Chapter One: Introduction


The education of a lawyer is a continual process. An appropriate education helps shape a lawyer’s role as a professional provider of an invaluable service to the public. Legal education has been described as a continuum, an unending process beginning before matriculation to law school and continuing throughout one’s career. With these ideas in mind, the Supreme Court of Ohio and the Ohio State Bar Association appointed the Special Commission on the Education of Lawyers to evaluate the status and effectiveness of the processes and the institutions along that continuum. The charge to the Commission was:

The purpose of the Special Commission on Education for the Legal Profession is to consider and to pursue implementation, where appropriate, of the Report and Recommendations of the Ohio Conclave on Education for the Legal Profession. The Special Commission will determine which of the recommendations can and should be implemented immediately and which deserve additional study or implementation over a longer period of time.

The Special Commission is not prohibited from developing further recommendations as the form and substance of legal education continues to evolve.

Building on the Ohio Conclave and its precursor, the MacCrate Report, the Joint Commission will be organized around four central principles:

1. The practice of law is built around a set of skills and values that can be identified, analyzed and taught;

2. Mastering those skills and values is a life-long proposition, starting before law school and continuing throughout one’s career;

3. Responsibility for training in these skills and values is a shared responsibility of the bench, the organized bar, the practicing bar, and the legal academy; requiring collaborative efforts to allocate responsibility for various portions of the training, to coordinate efforts and to form new partnerships between the profession and academia to find and share the resources necessary to enhance their joint efforts;

4. The law schools and the profession should work together to find innovative and effective forms of education in the skills and values that are important for serving clients and the justice system well.

The charge of the Commission stems from a report of the American Bar Association’s Section of Legal Education and Admissions to the Bar entitled Legal Education and Professional Development - An Educational Continuum (1992). This report, commonly referred to as the "MacCrate Report," was prepared by an ABA task force assigned to evaluate the skills and attitudes necessary to sustain and preserve the respect of the legal profession.1 The task force found that a "gap" exists between the formal training lawyers receive in law school and that which they receive both formally and informally at the practicing level.2 Responding to the findings of the MacCrate Report in 1994, the Supreme Court of Ohio and the Ohio State Bar Association convened the Ohio Conclave on Education for the Legal Profession to evaluate ways education can enhance the professional abilities of lawyers in Ohio.3 The Special Commission on the Education of Lawyers was then appointed by the Ohio Supreme Court to study the recommendations and comments that were produced by the Conclave.4 This report contains the findings and recommendations of the Special Commission.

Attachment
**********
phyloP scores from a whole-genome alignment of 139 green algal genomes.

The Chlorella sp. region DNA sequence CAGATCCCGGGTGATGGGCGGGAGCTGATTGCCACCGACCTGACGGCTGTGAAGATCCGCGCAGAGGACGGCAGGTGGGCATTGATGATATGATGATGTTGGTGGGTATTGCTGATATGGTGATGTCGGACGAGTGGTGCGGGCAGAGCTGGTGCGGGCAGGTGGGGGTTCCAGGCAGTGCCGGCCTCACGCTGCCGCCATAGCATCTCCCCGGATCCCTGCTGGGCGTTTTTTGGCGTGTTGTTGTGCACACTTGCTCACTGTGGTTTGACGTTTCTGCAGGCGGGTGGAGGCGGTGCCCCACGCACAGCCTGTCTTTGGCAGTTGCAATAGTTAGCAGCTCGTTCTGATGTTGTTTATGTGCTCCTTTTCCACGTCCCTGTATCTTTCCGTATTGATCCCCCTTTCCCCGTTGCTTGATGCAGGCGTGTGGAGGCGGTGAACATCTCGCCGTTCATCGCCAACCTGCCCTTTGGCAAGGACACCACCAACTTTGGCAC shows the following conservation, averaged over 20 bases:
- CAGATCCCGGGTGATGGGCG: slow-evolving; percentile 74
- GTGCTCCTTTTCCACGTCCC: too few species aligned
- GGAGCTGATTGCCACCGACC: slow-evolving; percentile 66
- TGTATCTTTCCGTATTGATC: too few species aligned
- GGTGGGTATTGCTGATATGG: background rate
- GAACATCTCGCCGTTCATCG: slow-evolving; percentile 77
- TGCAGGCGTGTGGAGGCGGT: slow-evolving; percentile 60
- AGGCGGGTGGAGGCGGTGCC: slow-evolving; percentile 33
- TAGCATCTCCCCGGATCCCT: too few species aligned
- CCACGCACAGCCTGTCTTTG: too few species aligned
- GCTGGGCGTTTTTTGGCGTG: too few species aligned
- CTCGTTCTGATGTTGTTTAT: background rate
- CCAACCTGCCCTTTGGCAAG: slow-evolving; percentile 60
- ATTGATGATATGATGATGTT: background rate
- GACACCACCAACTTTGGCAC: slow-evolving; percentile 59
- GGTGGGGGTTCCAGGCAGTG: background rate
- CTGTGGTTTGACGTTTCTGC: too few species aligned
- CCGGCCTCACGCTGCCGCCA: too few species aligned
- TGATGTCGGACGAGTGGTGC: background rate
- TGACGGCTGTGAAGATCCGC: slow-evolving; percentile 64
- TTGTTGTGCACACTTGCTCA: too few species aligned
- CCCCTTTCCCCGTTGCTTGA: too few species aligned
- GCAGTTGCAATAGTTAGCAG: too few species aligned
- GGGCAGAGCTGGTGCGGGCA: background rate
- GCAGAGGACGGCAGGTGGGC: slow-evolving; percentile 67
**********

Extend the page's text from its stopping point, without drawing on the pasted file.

The MacCrate Report served as a starting point for the Conclave, providing basic principles and a framework for the Conclave’s evaluation of Ohio’s legal education system. Among those principles were the ideas that the education of a lawyer is a life-long continuum and that lawyers acquire a common set of skills and values as they progress along that continuum. The report also served as a valuable reference tool for the Special Commission in evaluating the Conclave’s recommendations. Perhaps the most valuable aspect of the MacCrate Report is its perspective. Previous studies had primarily focused on law schools and formal legal education. The MacCrate task force focused first on lawyers, rather than on law schools.5 The task force began by reviewing the demographics of lawyers.6 To identify trends and changes in the profession, it found that both the increase in the number of lawyers and in the demand for various legal services has led to increased specialization among lawyers.7 The task force concluded that such specialization and various other changes in the profession have led to a "gap" between the knowledge, skills, and values acquired in law school and those needed to effectively serve clients in a rapidly changing profession.8 The MacCrate Report identified the skills and values that were lacking and recommended ways that the bar itself, as a self-governing, professional organization, could narrow that gap.9